Posted on 07 February 2013 by Richard McGuire
With a new order for operation of the Zosel Dam now finalized, Osoyoos Mayor Stu Wells hopes there will be further international co-operation on the management of Osoyoos Lake and the Okanagan watershed.
The International Joint Commission (IJC) formally issued the new Order of Approval on January 31, less than a month before the existing 25-year order which the new one replaces was to expire.
The new order, which was signed off in mid-January by outgoing Washington Governor Chris Gregoire, makes minor changes to permitted lake levels and also requires better communication about the dam’s operation through a website.
The current Zosel Dam began operation at Oroville, Wash. in 1988 and is operated by the State of Washington.
Because it controls the level of Osoyoos Lake, an international body of water, its operation is controlled by the IJC, which is made up of Canadian and American appointees.
Wells says he’s happy with the new terms on water levels and improved communications, but he’s hopeful that future co-operation can lead to a broader International Watershed Initiative (IWI).
“I would like to see that enacted,” he said, noting the Okanagan Basin Water Board (OBWB), whose board he chairs, would also like an IWI.
The agreements have always dealt with the quantity of water, Wells said, but he would like to see a focus on the quality of water as well.
He’s encouraged by acknowledgement of the role of the fish hatchery and salmon migration in the new order, as well as by recent trans-boundary co-operation on controlling milfoil in Osoyoos Lake.
The process of renewing the orders for Zosel Dam began in 2000 and led to studies and public meetings. In July 2012, public hearings were held in Oroville and Osoyoos, which heard from residents concerned about water levels and lack of communication about operations of the dam affecting levels.
As a result of concerns raised in those hearings, the IJC recommended that the maximum level of Osoyoos Lake be 912 feet in non-drought years and 912.5 in drought years – six inches lower than the previous 913-foot drought-year limit.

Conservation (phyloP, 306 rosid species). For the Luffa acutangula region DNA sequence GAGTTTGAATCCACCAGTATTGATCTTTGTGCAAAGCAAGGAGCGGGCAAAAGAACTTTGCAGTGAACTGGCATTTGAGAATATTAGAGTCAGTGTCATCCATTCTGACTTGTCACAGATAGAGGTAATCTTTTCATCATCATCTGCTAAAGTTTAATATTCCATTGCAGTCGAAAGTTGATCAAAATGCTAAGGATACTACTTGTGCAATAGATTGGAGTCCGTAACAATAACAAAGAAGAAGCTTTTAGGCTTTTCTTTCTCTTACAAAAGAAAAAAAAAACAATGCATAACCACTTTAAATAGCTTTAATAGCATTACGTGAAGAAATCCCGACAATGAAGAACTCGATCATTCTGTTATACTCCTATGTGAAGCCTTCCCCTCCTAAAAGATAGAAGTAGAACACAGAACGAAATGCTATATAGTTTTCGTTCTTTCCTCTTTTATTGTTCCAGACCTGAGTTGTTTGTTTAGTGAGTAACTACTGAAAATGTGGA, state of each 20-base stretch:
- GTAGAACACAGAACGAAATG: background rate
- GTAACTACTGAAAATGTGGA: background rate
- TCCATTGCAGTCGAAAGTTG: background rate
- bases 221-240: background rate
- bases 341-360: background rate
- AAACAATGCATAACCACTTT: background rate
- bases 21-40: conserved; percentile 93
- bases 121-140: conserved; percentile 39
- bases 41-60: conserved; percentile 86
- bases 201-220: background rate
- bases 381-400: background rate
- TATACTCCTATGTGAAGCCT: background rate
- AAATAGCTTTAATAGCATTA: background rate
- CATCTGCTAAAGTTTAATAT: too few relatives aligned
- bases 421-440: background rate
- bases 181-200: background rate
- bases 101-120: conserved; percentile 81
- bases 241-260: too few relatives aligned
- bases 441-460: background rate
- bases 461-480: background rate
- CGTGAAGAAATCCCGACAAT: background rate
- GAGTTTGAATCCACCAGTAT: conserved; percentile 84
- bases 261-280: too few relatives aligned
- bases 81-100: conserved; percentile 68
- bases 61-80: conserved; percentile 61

The new orders also change the formula for determining drought years and non-drought years. The new formula takes into consideration both the flow of water in the Similkameen River and the volume of water in Okanagan Lake.
“The lake level being that half foot lower I think would appease a lot of people,” said Wells. “With high lake levels people lose their beaches and you always have erosion as an issue.”
Wells is encouraged by a new condition in the orders requiring timely publication on a website of the current status of dam operations and planned operations.
The public hearings, he said, underlined the desire for more information, especially for boat owners who are caught by surprise when levels change abruptly and without notice.
“We definitely need better communication,” said Wells, adding there are plans for both the water board and the Town of Osoyoos to provide information about lake levels on their websites.
Although the new orders establish maximum controlled lake levels, Wells emphasizes there are often long periods when levels exceed 913 feet and can’t be controlled by the dam.
At these times, the gates of the dam are fully open, but the volume of water entering Osoyoos Lake is greater than what can leave as a result of high volumes of water in the Similkameen River just below the dam.